Foden recommends sellers look at websites such as Rightmove to see how similar properties are described.
However, make sure you are honest about your home, while still highlighting the positives, to avoid falling foul of the Property Misdescriptions Act.
This states makes it an offence to make “false or misleading statements” about property or land offered for sale.
One of the main reasons people are put off selling their homes on their own is the misconception that it's very time consuming. However, with or without the help of an estate agent, you will have to give up your time to show people around your home – or, at least, make yourself scarce so someone else can show them round.
Having said that, you will need to be prepared to put some time in, as you won’t have an estate agent to deal with buyer enquiries and organise viewings. Having a polite and professional manner will also help.
At times when the housing market is healthy, and demand for property is great, you could consider organising an open day for viewings so you can get the process over and done with. However, Foden says that during downturns it’s probably best to arrange individual viewings.
Remember, the offers you receive on your home may well be below your asking price. Don’t take offence if people offer less than you think your home is worth – this is all part of the haggling process.
Instead, think seriously about what amount you would be prepared to accept before you start viewings – this is your reserve price. Don’t be afraid to ask for more money from buyers who offer below asking price and, equally, be prepared to drop your price if you are able to and no one is biting.
The sale process
Once you’ve accepted an offer from a buyer, a solicitor or conveyancer needs to be instructed to complete the process. While you could theoretically do your own legal work, this will clearly require a great deal of time, effort and knowledge on your part, and in the vast majority of cases it’s a false economy. Remember, there is redress available should your solicitor muck up, but none if you do.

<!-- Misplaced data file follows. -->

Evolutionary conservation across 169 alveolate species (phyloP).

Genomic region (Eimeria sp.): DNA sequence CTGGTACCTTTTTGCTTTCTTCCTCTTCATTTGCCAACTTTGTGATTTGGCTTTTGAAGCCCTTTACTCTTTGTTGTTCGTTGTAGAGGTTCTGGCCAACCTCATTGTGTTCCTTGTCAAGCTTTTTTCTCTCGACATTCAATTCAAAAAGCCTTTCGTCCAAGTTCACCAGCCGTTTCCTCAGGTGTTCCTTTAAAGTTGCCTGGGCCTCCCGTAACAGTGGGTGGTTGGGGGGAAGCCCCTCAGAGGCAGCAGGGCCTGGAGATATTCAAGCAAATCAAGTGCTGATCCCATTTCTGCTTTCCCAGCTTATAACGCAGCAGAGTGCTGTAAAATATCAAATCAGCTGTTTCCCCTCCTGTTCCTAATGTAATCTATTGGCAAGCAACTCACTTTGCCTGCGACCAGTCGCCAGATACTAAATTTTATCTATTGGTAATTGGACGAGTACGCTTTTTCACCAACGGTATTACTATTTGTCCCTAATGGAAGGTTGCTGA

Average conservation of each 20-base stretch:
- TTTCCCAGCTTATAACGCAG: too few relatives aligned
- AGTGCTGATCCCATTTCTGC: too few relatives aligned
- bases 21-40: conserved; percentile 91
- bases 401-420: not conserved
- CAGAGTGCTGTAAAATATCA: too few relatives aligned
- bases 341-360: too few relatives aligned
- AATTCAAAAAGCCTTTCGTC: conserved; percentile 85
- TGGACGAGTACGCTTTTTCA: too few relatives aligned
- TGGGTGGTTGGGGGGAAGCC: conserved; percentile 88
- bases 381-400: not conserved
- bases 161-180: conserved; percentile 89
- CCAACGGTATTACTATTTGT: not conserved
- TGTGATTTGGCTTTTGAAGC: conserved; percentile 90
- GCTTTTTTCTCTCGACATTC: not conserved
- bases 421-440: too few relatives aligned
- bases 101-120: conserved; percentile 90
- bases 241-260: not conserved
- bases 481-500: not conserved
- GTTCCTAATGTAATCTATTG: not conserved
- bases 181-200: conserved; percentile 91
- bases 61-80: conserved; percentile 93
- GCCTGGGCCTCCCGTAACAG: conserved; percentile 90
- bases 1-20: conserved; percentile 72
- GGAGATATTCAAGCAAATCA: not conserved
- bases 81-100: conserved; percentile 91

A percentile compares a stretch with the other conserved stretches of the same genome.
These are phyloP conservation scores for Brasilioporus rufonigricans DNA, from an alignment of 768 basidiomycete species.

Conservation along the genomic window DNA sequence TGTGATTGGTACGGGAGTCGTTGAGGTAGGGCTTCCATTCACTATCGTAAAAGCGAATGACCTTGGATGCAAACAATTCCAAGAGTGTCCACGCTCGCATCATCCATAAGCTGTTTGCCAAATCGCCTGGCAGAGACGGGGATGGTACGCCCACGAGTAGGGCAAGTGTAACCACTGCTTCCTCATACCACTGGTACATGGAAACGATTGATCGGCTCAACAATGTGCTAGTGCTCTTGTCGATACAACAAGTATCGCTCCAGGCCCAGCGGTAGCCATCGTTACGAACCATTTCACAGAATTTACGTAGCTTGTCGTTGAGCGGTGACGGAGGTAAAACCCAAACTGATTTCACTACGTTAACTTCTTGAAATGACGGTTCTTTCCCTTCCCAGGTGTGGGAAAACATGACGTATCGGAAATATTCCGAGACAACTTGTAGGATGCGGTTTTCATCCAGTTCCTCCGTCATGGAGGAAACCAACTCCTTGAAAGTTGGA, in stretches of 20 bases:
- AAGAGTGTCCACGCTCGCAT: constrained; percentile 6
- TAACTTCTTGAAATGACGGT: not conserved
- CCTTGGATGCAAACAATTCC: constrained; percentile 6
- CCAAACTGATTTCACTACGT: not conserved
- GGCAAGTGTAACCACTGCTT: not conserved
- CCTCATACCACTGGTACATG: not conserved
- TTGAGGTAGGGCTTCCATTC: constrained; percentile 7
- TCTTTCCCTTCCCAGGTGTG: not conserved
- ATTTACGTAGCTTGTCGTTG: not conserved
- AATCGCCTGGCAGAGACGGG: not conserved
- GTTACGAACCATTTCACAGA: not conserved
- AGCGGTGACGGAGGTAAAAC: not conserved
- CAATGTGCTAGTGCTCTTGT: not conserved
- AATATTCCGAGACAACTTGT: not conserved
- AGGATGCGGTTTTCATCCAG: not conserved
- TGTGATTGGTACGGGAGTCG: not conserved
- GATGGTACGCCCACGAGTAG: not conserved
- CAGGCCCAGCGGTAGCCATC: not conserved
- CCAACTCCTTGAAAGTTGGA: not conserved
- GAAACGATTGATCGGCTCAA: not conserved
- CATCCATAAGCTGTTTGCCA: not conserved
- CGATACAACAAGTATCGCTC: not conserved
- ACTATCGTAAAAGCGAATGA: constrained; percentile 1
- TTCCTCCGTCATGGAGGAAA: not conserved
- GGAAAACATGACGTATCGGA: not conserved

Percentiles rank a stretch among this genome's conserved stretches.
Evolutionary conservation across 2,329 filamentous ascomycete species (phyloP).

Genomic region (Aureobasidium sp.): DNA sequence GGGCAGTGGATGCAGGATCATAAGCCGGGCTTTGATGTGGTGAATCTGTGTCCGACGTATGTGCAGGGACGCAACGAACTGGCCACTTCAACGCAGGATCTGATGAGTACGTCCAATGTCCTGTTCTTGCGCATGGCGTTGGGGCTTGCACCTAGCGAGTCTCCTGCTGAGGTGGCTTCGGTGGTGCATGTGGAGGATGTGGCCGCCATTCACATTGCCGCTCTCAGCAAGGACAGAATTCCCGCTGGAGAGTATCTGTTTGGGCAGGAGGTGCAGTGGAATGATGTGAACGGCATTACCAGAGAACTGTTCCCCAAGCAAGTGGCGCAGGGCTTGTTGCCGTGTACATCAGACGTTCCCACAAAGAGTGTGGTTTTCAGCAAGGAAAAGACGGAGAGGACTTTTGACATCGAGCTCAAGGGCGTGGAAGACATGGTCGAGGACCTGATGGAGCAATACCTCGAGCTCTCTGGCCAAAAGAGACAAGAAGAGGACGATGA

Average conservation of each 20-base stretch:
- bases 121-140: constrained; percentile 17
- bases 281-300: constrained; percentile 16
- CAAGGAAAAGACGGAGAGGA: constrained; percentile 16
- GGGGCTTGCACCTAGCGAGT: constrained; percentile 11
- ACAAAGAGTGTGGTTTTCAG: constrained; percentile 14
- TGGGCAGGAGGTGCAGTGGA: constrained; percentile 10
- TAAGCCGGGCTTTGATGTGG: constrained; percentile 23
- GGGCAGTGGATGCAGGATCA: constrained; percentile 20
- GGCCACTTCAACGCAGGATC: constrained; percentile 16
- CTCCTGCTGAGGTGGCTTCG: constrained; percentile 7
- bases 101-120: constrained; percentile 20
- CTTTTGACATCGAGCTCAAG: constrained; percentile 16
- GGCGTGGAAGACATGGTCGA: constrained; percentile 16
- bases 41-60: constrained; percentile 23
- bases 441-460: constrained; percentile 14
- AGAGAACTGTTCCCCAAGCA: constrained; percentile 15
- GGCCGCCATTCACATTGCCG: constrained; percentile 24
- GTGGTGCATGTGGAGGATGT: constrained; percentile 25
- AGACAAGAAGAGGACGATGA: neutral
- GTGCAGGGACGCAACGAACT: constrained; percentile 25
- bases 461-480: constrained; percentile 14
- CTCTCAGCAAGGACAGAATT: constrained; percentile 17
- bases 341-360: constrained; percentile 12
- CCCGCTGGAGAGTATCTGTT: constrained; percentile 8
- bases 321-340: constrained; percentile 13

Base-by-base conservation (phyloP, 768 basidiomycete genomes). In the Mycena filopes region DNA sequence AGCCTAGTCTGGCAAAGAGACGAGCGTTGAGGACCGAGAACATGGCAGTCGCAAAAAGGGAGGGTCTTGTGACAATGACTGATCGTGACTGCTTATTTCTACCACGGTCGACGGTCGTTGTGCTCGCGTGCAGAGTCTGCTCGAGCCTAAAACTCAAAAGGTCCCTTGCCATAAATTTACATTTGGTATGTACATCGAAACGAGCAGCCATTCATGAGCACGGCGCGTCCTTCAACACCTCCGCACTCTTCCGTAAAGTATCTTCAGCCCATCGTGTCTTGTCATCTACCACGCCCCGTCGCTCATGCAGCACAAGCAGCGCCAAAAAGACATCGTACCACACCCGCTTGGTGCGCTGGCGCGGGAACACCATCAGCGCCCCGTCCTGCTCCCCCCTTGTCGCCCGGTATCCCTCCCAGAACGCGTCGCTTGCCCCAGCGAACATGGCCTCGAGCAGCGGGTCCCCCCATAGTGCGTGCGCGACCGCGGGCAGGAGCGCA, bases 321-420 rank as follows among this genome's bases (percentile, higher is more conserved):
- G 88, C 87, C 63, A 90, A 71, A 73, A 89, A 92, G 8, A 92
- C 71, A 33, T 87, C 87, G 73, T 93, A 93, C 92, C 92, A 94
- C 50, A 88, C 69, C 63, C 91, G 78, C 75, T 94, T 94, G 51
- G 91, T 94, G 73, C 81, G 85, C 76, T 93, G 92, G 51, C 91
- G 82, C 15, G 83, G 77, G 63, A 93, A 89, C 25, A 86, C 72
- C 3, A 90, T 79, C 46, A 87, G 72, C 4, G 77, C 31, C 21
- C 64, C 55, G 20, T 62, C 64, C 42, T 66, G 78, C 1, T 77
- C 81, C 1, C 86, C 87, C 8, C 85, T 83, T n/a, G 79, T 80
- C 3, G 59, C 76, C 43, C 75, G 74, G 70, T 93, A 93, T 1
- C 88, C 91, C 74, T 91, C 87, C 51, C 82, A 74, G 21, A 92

Although estate agents are normally associated with the initial marketing and viewing stages of the house-selling process, Foden says that actually the legal stages are where they really come into their own by constantly nudging the solcitor to make sure things are moving smoothly and quickly.
If you are selling your home yourself, then it’s worth setting some realistic target dates for the completion and exchange with your solicitor and the seller. Then, don’t be afraid to check in on a regular basis to make sure things are progressing well and these target dates still look realistic.
Maintain good contact with the seller too; if problems rear their heads then it’s worth being on good terms so you can work together to resolve these.
The final job for an estate agent is to hand over the keys to the buyer once the sale completes and both parties are ready to exchange. However, there is nothing to stop you from handing over the keys yourself.
“Just make sure you don’t hand over your keys until your solicitor has confirmed that it has the money and authorises you to do so,” says Foden.
Invented by a Frenchman in 1954 and ironically introduced in the UK on 1 April 1973, VAT is an indirect tax levied on the value added in the production of goods and services, from primary production to final consumption and is paid by the buyer. Its levying is complex, with a number of exemptions and exclusions. For example, in the UK, VAT is payable on chocolate-covered biscuits, but not on chocolate-covered cakes and the non-VAT status of McVitie’s Jaffa Cakes was challenged in a UK court case to determine whether Jaffa Cake was a cake or a biscuit. The judge ruled that the Jaffa Cake is a cake, McVitie’s won the case and VAT is not paid on Jaffa Cakes in the UK.
A catch-all phrase that can range from assessing the price of a property or vehicle before offering it for sale or the net worth of assets in an investment portfolio to the prices of shares on a stock exchange.
Everything you own: all your assets (property, cars, investments, savings, insurance payouts, artwork, furniture etc) minus any liabilities (debts, current bills, payments still owed on assets like cars and houses, credit card balances and other outstanding loans). When you’re alive this is called your wealth; when you’re dead, it becomes your estate.